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Molten chocolate Nutella lava cakes

Fair warning: These are rich, decadent cakes suitable only for chocolate lovers. Arm yourself with vanilla ice cream before proceeding.

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    This recipe make decadent lava cakes with a dollop of Nutella in the center.
    The Pastry Chef's Baking
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I rarely have true cravings. Sure, I’ll feel like having a particular food once in awhile (typically dessert) but not with that “I must have this and only this RIGHT now” feeling. I didn’t with this one either but every once in awhile, I’ll be surfing pictures and recipes on Pinterest, something will catch my eye, I’ll think it looks good and I’ll simply make it then and there.

Such was the case with this recipe for molten chocolate Nutella cakes. And let’s be honest, I wanted to use my Fourth of July ramekins again. They’re actually a bit big for lava cakes since molten chocolate cakes are typically very rich and best consumed warm so you don’t want too much in one serving. I went with them anyway because that’s what I wanted to use but I’d say these are best split with three other regular people or one to two chocoholics.

This is prepared like a typical lava cake – beat the eggs a lot to get the volume in the batter and airiness in baking, bake at a high temp and take out when the sides are done and middle is still jiggly for the molten chocolate part. The only change is adding the dollop of Nutella in the center before baking so there is guaranteed molten lava upon serving.

Recommended: 10 Nutella recipes

Mine didn’t turn out as pretty as the original blog but that was probably because I released the cake from the ramekin too early and it broke apart while it was too hot and fragile. It didn’t affect the taste but if you don’t want your cake to break too soon, let it cool a few minutes before turning over onto a plate then leave it overturned but with the ramekin still in place to hold it together while it cools for a few minutes more before you remove the ramekin.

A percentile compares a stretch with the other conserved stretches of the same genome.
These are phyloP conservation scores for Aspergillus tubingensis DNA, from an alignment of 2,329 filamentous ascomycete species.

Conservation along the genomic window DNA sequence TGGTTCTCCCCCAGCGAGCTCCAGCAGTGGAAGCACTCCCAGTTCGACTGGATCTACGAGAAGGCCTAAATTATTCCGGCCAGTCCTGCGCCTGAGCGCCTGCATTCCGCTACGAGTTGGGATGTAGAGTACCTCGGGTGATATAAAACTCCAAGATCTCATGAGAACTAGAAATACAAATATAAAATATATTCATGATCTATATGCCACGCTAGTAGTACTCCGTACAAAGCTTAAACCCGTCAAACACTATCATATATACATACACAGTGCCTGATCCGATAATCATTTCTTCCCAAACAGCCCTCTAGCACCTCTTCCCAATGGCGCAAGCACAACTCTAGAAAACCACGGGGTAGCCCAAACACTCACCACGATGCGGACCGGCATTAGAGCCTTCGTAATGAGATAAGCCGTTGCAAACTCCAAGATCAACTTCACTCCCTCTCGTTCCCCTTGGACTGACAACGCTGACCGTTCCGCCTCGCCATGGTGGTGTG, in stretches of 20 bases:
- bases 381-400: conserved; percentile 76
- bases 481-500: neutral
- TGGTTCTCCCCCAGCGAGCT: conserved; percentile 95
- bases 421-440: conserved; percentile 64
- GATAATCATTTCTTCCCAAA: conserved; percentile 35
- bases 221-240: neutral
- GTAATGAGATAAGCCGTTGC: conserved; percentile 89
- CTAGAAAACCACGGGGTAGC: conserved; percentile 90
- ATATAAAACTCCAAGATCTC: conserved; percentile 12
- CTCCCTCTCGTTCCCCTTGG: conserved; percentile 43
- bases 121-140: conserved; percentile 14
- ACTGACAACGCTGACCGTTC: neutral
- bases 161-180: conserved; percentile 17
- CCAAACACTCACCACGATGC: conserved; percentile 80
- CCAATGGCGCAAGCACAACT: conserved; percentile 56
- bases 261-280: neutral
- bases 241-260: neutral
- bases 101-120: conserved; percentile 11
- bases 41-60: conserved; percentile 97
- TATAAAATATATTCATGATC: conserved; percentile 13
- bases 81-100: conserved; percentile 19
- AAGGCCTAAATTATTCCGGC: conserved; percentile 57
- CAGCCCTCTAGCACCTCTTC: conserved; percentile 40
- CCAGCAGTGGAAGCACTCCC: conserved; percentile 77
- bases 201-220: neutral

I warned ahead of time but I’ll warn again – this is rich. The Nutella makes it so but there’s also still the chocolate batter in the middle that has enough time to heat up but not enough time to fully bake. The two together make for a formidable assault on your sweet tooth and tolerance of decadence. My tolerance is quite high but even I was almost defeated by half a serving of one ramekin. So arm yourself with vanilla ice cream when you take on this chocolate goodness, just to give yourself a fighting chance.

Molten chocolate Nutella lava cakes
Adapted from Veggie and the Beast Feast

4 tablespoons (1/2 stick) unsalted butter 1/2 cup bittersweet chocolate chips
1 egg
1 egg yolk
3 tablespoons granulated sugar
1/8 teaspoon salt
2 tablespoons Nutella
2 teaspoons powdered sugar, optional, for garnish

1. Preheat oven to 425 degrees F. Generously grease two 7-ounce ramekins.

2. Combine the butter and chocolate in the top half of a double boiler over simmering water. Whisk until melted and smooth,
In a separate bowl, beat the egg, egg yolk, sugar and salt on high until thickened and pale, 3-4 minutes. Scrape down the sides of bowl as needed.

3. Whisk the cocoa powder into the melted chocolate then fold mixture into eggs just until incorporated. Do not overmix.

4. Divide batter evenly between ramekins. Drop 1 tablespoon Nutella in the center of each ramekin.

5. Bake for 10-12 minutes, until the sides are firm and the centers are still soft but not jiggly.

6. Let cakes cool for 1 minute in the ramekins then set a plate face-down on top of each ramekin. While wearing an oven mitt, carefully flip the ramekin and plate over. Let stand for 10 seconds then carefully lift the ramekin.

7. Sift a little powdered sugar on top of each cake, garnish with a scoop of vanilla ice cream and serve warm.

Related post on The Pastry Chef's Baking: Soft Nutella Chocolate Chip Cookies

The Christian Science Monitor has assembled a diverse group of food bloggers. Our guest bloggers are not employed or directed by The Monitor and the views expressed are the bloggers' own and they are responsible for the content of their blogs and their recipes. All readers are free to make ingredient substitutions to satisfy their dietary preferences, including not using wine (or substituting cooking wine) when a recipe calls for it. To contact us about a blogger, click here.

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